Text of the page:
FEATURE — I know we’ve told our kids several times: There were only three stations on our TV set, and that’s only if you had a good antenna. But it is true. Our programming was severely limited, though at the time we had plenty of other things to keep us busy. And not the PlayStation or the Xbox.
After our chores were done, we spent our summer days fishing at the pond, catching crawdads at the creek, making some modification to one of the many tree houses we had in the neighboring woods or playing some type of sport.
One of my favorite shows growing up was “The Lone Ranger.” He ranked right up there with Batman and Superman. The closest thing we came to riding a horse, though, was mounting our pigs and riding them through the mud. There was also an older girl in the neighborhood who participated in local rodeos as a barrel racer. We thought she was pretty awesome.
Then it appeared one day. The field next to the pond in our neighborhood became the new home for the saddest-looking horse on the planet. The horse was old, had that deep sag in the middle and was clearly put out to pasture by whoever owned it. But one look at her, and we saw opportunity.
Soon our devious planning began. Scott, of course, was the ringleader. We involved the two Seymour boys, with Steve participating begrudgingly. And of course Jeff came along too. We did not have a saddle, but we had all seen the various westerns where the Indians would ride without saddles. We figured we could be just as successful.
So one Saturday evening we set out. Scott went first and rode the old nag for a few minutes. Others rode too. I can’t remember who or in what order, because nothing of note happened. I remember it was grand though. It wasn’t an old nag to us. We were riding Silver or maybe Trigger.
Then it was Steve’s turn. Now Steve Seymour was more often than not the voice of reason in our group. It often took several attempts to get him to participate. So getting him up on the horse was a major feat. Perhaps seeing the others ride without incident encouraged him.
Scott helped Steve up on the horse. Then something happened that had not been done with the previous riders. Jeff slapped the nag’s rump with a switch. All of a sudden, Steve was going much faster than any of the previous riders. He got about thirty yards before he landed with a thud on the ground.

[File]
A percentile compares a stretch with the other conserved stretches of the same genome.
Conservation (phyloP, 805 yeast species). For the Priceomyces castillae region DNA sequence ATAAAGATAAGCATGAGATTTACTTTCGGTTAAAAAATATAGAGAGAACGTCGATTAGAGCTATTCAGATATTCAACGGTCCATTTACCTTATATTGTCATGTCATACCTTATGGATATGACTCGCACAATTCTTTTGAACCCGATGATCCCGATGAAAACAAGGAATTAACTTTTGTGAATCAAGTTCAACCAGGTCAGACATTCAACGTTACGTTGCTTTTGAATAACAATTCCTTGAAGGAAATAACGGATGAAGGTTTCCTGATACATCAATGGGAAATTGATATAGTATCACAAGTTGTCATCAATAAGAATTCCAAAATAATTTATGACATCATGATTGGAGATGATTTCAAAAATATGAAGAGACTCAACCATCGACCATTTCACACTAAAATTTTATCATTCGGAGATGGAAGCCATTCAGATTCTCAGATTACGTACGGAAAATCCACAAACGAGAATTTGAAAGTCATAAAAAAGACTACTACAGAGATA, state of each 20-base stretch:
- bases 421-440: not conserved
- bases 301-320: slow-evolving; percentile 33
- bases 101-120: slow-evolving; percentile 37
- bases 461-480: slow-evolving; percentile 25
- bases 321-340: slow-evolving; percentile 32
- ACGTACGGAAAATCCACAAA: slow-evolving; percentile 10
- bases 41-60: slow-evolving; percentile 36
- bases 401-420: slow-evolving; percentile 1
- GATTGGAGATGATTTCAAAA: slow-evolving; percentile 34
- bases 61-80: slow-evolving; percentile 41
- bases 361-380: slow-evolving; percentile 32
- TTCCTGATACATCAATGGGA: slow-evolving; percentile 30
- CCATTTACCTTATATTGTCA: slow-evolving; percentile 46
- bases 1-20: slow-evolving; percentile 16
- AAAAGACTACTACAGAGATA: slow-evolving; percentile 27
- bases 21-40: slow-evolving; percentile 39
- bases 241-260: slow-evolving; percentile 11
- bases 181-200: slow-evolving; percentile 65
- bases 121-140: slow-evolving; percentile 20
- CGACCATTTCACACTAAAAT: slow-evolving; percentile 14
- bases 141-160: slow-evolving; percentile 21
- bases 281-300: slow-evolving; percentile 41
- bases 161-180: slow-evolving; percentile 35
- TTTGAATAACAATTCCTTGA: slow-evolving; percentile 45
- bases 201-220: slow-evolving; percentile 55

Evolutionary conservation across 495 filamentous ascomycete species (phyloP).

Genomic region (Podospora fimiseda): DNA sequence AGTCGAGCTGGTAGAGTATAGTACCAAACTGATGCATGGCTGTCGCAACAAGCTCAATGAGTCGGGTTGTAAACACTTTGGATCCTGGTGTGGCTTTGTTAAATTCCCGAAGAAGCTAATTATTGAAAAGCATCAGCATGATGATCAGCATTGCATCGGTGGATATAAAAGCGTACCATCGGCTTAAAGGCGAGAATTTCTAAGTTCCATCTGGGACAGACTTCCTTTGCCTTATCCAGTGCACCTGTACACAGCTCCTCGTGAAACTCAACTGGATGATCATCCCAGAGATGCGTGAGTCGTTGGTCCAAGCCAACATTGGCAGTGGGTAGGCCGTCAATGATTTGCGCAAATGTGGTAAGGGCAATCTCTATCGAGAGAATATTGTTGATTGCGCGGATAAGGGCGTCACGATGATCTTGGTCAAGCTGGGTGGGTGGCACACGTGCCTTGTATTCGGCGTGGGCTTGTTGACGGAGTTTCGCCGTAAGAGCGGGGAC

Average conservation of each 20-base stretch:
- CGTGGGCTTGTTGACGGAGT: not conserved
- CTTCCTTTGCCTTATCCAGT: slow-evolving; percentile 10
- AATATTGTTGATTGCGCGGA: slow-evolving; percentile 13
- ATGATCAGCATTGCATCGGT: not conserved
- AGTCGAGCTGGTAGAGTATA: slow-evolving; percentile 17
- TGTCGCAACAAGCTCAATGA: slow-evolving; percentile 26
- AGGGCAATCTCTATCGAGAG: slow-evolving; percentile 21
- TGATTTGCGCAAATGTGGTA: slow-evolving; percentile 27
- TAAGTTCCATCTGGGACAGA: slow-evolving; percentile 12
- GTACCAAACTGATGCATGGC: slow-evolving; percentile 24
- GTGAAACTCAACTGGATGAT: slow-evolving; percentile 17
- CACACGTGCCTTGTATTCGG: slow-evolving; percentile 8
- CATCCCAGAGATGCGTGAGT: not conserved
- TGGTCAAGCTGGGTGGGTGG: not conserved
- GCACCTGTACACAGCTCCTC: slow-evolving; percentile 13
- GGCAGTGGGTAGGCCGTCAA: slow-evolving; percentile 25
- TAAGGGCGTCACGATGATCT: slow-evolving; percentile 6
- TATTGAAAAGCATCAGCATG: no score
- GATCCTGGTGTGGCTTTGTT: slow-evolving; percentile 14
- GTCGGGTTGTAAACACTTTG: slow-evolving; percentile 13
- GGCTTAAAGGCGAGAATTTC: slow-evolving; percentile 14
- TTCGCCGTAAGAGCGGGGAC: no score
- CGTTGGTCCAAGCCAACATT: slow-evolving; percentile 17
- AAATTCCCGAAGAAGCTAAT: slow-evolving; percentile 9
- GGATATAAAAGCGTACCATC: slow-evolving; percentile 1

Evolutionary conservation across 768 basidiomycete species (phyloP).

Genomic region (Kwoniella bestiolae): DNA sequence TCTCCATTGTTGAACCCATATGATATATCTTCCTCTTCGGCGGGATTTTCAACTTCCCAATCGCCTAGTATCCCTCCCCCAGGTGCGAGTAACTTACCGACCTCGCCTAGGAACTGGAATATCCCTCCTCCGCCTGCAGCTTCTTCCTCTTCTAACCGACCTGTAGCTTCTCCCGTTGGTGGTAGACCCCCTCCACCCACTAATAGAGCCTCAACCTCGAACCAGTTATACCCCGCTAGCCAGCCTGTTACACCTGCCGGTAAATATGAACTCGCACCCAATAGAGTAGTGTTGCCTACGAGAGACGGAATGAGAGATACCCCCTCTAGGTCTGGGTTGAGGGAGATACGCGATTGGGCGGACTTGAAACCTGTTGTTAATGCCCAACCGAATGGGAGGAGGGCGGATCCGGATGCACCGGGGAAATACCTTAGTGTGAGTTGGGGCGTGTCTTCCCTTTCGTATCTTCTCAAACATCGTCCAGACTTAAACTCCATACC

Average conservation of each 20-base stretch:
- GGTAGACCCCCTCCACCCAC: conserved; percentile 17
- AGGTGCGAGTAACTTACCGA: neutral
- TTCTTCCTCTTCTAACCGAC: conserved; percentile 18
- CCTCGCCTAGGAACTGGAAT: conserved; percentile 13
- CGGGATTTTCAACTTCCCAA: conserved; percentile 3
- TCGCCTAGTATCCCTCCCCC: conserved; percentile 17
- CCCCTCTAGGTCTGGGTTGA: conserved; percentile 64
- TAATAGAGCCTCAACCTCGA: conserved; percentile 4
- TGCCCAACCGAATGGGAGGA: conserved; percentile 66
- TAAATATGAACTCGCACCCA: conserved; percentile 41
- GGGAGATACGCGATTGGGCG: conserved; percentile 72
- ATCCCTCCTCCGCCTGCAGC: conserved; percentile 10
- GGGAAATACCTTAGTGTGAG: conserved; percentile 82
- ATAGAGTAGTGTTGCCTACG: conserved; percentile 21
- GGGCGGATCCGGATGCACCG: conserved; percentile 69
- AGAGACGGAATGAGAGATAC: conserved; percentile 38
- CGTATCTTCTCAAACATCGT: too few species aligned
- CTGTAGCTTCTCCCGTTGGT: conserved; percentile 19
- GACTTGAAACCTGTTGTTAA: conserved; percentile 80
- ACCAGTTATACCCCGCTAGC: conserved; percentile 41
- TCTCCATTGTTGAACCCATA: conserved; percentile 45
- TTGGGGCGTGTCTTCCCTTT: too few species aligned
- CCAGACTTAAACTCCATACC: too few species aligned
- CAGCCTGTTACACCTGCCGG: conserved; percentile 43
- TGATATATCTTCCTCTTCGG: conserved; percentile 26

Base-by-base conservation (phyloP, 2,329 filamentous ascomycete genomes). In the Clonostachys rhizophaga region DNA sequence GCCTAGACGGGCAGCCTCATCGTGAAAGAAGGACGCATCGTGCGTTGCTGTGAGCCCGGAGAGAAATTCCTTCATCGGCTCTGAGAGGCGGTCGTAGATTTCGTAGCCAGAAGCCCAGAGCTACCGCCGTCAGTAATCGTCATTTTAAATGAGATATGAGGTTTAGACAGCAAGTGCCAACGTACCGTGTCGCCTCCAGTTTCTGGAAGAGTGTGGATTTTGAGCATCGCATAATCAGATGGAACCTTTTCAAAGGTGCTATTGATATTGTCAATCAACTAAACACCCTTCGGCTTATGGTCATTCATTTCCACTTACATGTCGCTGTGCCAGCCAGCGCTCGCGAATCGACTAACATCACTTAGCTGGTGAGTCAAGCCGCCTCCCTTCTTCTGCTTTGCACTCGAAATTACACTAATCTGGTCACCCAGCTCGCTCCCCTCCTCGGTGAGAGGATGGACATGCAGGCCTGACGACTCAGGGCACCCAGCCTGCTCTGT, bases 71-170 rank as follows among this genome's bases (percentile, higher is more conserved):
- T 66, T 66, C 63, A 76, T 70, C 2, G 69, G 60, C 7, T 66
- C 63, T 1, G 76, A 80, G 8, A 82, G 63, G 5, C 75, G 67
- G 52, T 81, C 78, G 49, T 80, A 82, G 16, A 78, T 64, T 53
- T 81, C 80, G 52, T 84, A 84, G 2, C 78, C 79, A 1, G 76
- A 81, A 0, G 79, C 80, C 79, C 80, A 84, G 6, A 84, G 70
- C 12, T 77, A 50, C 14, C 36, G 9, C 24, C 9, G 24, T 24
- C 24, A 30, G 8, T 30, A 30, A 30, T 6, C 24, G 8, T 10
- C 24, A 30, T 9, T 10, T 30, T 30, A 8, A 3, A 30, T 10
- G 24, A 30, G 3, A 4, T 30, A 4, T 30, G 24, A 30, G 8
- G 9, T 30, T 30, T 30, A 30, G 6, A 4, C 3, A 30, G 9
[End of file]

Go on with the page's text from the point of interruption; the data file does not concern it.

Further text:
It did not take long for us to catch up to him. He was groaning. He said that he thought that his arm was broken. Scott did his best to convince him otherwise, but the evidence was pretty clear: There was a bone protruding from the skin.
Now we were faced with another dilemma — creating a story that would be convincing enough to explain a broken arm. The only thing we could come up with in the short time it took to walk back to the Seymours’ house was that Steve ran into the garage while we were playing hide and seek. What?!? We were not sure Steve’s parents would fall for it. There was no interrogation, however, as they rushed Steve off to the hospital.
Fast forward 20 years later. We finally came clean to Steve’s parents. It turns out that their explanation of their son’s injury raised eyebrows. Doctors told them that this was not the kind of injury one would receive by “running into the garage.” But Steve didn’t crack. He stuck to the story. Steve’s mom was never completely convinced though.
We never rode the old nag again. She lived out the rest of her days in peace. It wasn’t exactly the “Hi-Yo Silver” that we expected, but it was a great adventure nonetheless. Except for Steve’s broken arm.
Darren Cole is a developing columnist and otherwise sports writer for St. George News. Any opinions given are his own and not representative of St. George News.
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